June 22, 2012 6:29 pm

‘Who needs to have so many clothes?’

Hussein Chalayan and Gavin Turk discuss commodity, celebrity and originality
Gavin Turk (left) and Hussein Chalayan©Rick Pushinsky

Gavin Turk (left) and Hussein Chalayan

Hussein Chalayan is a fashion designer and artist who was born in Cyprus, moved to Britain and graduated from Central Saint Martins College of Art and Design in 1993. His innovative designs have included a wooden table that morphed into a skirt and outfits for Lady Gaga.

Gavin Turk is a British artist and a central figure in the YBA (Young British Artists) group whose famous sculpture “Pop” was included in the 1997 ‘Sensation’ exhibition.

As part of the British Fashion Council’s Britain Creates 2012: Fashion + Art Collusion project, which is marking the Olympics with collaborations between designers and artists, they have created a record with the Vinyl Factory, an independent British company that aims to bring together art and music by creating limited edition handmade vinyl records with corresponding art work. Called “Four Minute Mile”, the track begins with the sounds of running feet and breathing, and features Turk talking about art while Chalayan hums and chants.

. . .

Making music

HC People have said to me, “You look like Gavin Turk,” and it wasn’t until I saw him that I thought maybe that’s true. I have bumped into Gavin at events but we didn’t really know each other before we started working on the Britain Creates project. The British Fashion Council asked who I would like to work with and I said Gavin. We met at his studio, we were having a good chat – and then I thought I’d record it.

More

IN Style

GT I was trying to explain my work. Partly because I thought that might be useful as a way of starting a relationship.

HC A lot of the things Gavin said were quite eloquent, and gagging to be a song, or sound piece. So in the end he recites his words and I kind of hum and sing them in the background. We had to link it to an Olympic situation so we thought it could be a running track.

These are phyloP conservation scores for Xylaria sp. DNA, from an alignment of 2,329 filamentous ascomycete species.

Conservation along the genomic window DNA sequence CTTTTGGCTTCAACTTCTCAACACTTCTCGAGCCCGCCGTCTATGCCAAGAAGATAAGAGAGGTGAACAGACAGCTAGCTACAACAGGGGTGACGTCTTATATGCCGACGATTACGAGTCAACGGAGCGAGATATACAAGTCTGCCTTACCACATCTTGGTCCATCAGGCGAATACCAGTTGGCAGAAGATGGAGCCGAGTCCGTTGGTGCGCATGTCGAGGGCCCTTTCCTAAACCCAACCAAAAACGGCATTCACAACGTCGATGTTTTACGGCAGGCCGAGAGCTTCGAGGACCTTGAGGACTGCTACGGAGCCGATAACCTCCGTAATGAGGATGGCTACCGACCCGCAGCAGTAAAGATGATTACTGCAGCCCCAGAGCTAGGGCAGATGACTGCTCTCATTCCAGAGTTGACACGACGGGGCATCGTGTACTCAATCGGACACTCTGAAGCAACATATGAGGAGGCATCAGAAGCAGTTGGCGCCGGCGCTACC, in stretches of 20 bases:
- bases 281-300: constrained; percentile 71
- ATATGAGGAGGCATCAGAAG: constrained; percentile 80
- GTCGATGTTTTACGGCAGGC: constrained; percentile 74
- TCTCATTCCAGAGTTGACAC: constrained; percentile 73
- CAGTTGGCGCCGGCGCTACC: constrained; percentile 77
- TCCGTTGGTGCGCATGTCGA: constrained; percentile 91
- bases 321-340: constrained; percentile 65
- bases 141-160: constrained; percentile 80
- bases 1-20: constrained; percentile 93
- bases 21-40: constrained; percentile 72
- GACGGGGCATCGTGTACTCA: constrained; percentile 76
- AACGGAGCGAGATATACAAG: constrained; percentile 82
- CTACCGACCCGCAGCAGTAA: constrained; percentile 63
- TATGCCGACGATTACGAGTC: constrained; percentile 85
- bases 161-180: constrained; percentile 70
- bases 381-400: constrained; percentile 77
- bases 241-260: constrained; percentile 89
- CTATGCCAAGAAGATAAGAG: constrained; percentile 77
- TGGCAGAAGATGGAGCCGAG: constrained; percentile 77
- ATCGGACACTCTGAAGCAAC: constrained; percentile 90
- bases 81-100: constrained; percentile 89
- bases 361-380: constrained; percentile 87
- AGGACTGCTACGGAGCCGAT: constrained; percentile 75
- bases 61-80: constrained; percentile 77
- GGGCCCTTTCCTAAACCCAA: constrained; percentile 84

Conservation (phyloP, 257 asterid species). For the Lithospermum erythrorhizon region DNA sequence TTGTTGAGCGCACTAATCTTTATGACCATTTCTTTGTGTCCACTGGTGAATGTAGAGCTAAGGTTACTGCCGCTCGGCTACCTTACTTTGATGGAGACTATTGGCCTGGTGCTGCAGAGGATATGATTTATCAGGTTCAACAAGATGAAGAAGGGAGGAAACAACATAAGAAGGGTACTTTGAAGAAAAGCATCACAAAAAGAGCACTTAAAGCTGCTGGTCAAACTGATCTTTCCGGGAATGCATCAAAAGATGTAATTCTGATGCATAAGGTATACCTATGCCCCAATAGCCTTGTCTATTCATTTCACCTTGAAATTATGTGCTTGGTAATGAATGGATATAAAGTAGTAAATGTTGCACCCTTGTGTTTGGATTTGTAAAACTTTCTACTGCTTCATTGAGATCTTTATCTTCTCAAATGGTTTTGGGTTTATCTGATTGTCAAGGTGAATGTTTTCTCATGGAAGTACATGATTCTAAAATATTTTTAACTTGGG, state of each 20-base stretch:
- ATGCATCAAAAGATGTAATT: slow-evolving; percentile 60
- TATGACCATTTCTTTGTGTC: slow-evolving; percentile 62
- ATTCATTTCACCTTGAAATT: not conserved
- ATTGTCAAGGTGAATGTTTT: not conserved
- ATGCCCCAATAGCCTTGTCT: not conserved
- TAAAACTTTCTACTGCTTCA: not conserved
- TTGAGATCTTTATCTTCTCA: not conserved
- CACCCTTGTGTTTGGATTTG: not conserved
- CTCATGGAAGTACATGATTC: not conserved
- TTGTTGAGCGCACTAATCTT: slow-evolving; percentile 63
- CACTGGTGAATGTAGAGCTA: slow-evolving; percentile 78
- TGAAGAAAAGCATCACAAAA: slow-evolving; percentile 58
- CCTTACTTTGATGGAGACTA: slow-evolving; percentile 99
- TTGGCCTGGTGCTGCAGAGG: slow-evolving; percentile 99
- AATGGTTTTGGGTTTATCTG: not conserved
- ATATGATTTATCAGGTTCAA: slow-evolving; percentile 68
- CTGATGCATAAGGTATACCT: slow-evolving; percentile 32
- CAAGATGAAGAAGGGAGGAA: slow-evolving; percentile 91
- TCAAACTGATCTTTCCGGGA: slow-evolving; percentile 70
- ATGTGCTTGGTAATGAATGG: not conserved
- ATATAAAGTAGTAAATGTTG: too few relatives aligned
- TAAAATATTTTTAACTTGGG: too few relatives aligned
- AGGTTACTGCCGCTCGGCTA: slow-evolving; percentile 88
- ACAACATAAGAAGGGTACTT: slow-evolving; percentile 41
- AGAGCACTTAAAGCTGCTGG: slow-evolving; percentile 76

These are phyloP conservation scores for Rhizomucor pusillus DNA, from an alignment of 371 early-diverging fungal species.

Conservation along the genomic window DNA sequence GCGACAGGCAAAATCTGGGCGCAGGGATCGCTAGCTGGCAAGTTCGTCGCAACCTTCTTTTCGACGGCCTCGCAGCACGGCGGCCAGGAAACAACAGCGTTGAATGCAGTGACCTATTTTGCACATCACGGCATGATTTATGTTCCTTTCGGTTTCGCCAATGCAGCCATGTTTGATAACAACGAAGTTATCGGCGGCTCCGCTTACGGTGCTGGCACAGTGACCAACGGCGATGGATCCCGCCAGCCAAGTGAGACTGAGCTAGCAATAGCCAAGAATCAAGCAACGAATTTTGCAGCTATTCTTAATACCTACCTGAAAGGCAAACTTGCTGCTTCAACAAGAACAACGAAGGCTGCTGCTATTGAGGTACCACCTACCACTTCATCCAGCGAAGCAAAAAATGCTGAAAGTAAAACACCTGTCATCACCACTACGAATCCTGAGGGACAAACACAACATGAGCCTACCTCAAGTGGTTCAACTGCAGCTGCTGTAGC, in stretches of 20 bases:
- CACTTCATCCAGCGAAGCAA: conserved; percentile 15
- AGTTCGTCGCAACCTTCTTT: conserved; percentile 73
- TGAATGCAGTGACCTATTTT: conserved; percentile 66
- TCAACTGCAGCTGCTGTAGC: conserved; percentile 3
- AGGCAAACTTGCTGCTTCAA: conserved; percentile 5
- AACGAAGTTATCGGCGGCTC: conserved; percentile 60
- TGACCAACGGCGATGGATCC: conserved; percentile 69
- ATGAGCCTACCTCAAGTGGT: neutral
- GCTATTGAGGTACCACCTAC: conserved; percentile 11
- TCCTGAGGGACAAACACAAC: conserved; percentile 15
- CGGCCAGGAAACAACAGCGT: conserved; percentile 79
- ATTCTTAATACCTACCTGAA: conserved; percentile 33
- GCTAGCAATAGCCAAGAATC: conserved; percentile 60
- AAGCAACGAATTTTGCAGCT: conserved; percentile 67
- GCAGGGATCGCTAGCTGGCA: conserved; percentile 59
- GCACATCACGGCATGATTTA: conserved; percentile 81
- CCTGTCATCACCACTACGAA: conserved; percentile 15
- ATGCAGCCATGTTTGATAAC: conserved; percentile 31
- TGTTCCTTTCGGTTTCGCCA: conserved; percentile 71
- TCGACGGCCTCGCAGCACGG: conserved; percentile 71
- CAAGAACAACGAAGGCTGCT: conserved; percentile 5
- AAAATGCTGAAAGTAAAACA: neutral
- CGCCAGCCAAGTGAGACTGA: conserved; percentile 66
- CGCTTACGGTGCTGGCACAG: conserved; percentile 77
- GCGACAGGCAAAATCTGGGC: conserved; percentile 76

GT It’s quite surreal, like something going on in your head. The idea was that you could listen to it while you run. 

‘Four Minute Mile’

‘Four Minute Mile’

HC Singing and putting out a collection are both like being naked, but in a different way.

GT In terms of a collaboration, we both wanted to make something that was one step away from each other’s practices.

HC It was nice that the project wasn’t a dress with one of Gavin’s images on, say.

GT That’s possibly what the BFC expected ... We had to make an object, so we have a copper disc pressed by the Vinyl Factory, and a video.

. . .

Deadlines

HC The object wasn’t our starting point, it became a product of the project. I think our career paths are quite similar, as our profiles are not as flashy as some. Although Gavin’s personality is in his work, I perceive Gavin as more about his work really than him as a persona, like, say, Tracey [Emin]. In this day and age it’s very much about who you are rather than the work you do.

GT I would think with fashion it’s incredibly commercial: there must be huge demands on designers to give a brand a signature style so buyers know what they are getting. It’s hard to take risks.

HC If you have an operation where you have to pay people, you have to sell. Several years ago I hung out with some of the artists in London, and the drinking that went on! There’s no way I could have gone to work at 9am the next day. Being a designer you have to produce a collection every six months and we do 10 collections a year. Fashion is so led by deadlines; it’s hard to do something interesting as part of a system.